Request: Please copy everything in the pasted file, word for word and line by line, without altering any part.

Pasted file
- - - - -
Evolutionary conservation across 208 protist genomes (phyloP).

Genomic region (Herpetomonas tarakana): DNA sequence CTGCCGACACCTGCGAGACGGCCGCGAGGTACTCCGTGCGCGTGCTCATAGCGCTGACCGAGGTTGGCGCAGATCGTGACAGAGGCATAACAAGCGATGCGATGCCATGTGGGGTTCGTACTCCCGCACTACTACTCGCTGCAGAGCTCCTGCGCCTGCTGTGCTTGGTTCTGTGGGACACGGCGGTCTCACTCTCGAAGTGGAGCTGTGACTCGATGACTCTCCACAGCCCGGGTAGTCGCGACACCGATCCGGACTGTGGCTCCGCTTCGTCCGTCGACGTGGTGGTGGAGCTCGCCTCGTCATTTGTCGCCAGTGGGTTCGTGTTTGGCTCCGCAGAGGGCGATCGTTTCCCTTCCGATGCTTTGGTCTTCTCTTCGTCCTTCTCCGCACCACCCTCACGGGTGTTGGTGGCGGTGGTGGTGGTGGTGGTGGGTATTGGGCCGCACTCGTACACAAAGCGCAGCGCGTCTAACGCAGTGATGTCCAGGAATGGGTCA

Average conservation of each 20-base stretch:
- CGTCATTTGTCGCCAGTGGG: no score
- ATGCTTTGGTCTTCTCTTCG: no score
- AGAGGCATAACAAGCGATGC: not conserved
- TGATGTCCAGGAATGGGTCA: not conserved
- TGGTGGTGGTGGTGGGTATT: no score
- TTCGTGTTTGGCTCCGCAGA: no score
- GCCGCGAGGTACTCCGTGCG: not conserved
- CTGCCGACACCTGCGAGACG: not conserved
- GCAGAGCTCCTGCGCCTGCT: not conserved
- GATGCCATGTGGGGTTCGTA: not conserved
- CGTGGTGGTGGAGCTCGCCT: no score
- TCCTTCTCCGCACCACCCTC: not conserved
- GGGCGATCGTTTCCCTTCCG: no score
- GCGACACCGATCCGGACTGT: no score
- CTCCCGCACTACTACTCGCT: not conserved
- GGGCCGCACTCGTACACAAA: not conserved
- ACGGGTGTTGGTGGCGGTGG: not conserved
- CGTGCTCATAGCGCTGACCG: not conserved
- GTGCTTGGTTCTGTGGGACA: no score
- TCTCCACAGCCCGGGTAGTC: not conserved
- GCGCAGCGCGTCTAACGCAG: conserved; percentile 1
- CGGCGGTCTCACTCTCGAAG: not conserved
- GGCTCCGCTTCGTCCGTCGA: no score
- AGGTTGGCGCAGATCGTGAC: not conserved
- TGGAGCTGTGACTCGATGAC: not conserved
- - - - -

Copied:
Evolutionary conservation across 208 protist genomes (phyloP).

Genomic region (Herpetomonas tarakana): DNA sequence CTGCCGACACCTGCGAGACGGCCGCGAGGTACTCCGTGCGCGTGCTCATAGCGCTGACCGAGGTTGGCGCAGATCGTGACAGAGGCATAACAAGCGATGCGATGCCATGTGGGGTTCGTACTCCCGCACTACTACTCGCTGCAGAGCTCCTGCGCCTGCTGTGCTTGGTTCTGTGGGACACGGCGGTCTCACTCTCGAAGTGGAGCTGTGACTCGATGACTCTCCACAGCCCGGGTAGTCGCGACACCGATCCGGACTGTGGCTCCGCTTCGTCCGTCGACGTGGTGGTGGAGCTCGCCTCGTCATTTGTCGCCAGTGGGTTCGTGTTTGGCTCCGCAGAGGGCGATCGTTTCCCTTCCGATGCTTTGGTCTTCTCTTCGTCCTTCTCCGCACCACCCTCACGGGTGTTGGTGGCGGTGGTGGTGGTGGTGGTGGGTATTGGGCCGCACTCGTACACAAAGCGCAGCGCGTCTAACGCAGTGATGTCCAGGAATGGGTCA

Average conservation of each 20-base stretch:
- CGTCATTTGTCGCCAGTGGG: no score
- ATGCTTTGGTCTTCTCTTCG: no score
- AGAGGCATAACAAGCGATGC: not conserved
- TGATGTCCAGGAATGGGTCA: not conserved
- TGGTGGTGGTGGTGGGTATT: no score
- TTCGTGTTTGGCTCCGCAGA: no score
- GCCGCGAGGTACTCCGTGCG: not conserved
- CTGCCGACACCTGCGAGACG: not conserved
- GCAGAGCTCCTGCGCCTGCT: not conserved
- GATGCCATGTGGGGTTCGTA: not conserved
- CGTGGTGGTGGAGCTCGCCT: no score
- TCCTTCTCCGCACCACCCTC: not conserved
- GGGCGATCGTTTCCCTTCCG: no score
- GCGACACCGATCCGGACTGT: no score
- CTCCCGCACTACTACTCGCT: not conserved
- GGGCCGCACTCGTACACAAA: not conserved
- ACGGGTGTTGGTGGCGGTGG: not conserved
- CGTGCTCATAGCGCTGACCG: not conserved
- GTGCTTGGTTCTGTGGGACA: no score
- TCTCCACAGCCCGGGTAGTC: not conserved
- GCGCAGCGCGTCTAACGCAG: conserved; percentile 1
- CGGCGGTCTCACTCTCGAAG: not conserved
- GGCTCCGCTTCGTCCGTCGA: no score
- AGGTTGGCGCAGATCGTGAC: not conserved
- TGGAGCTGTGACTCGATGAC: not conserved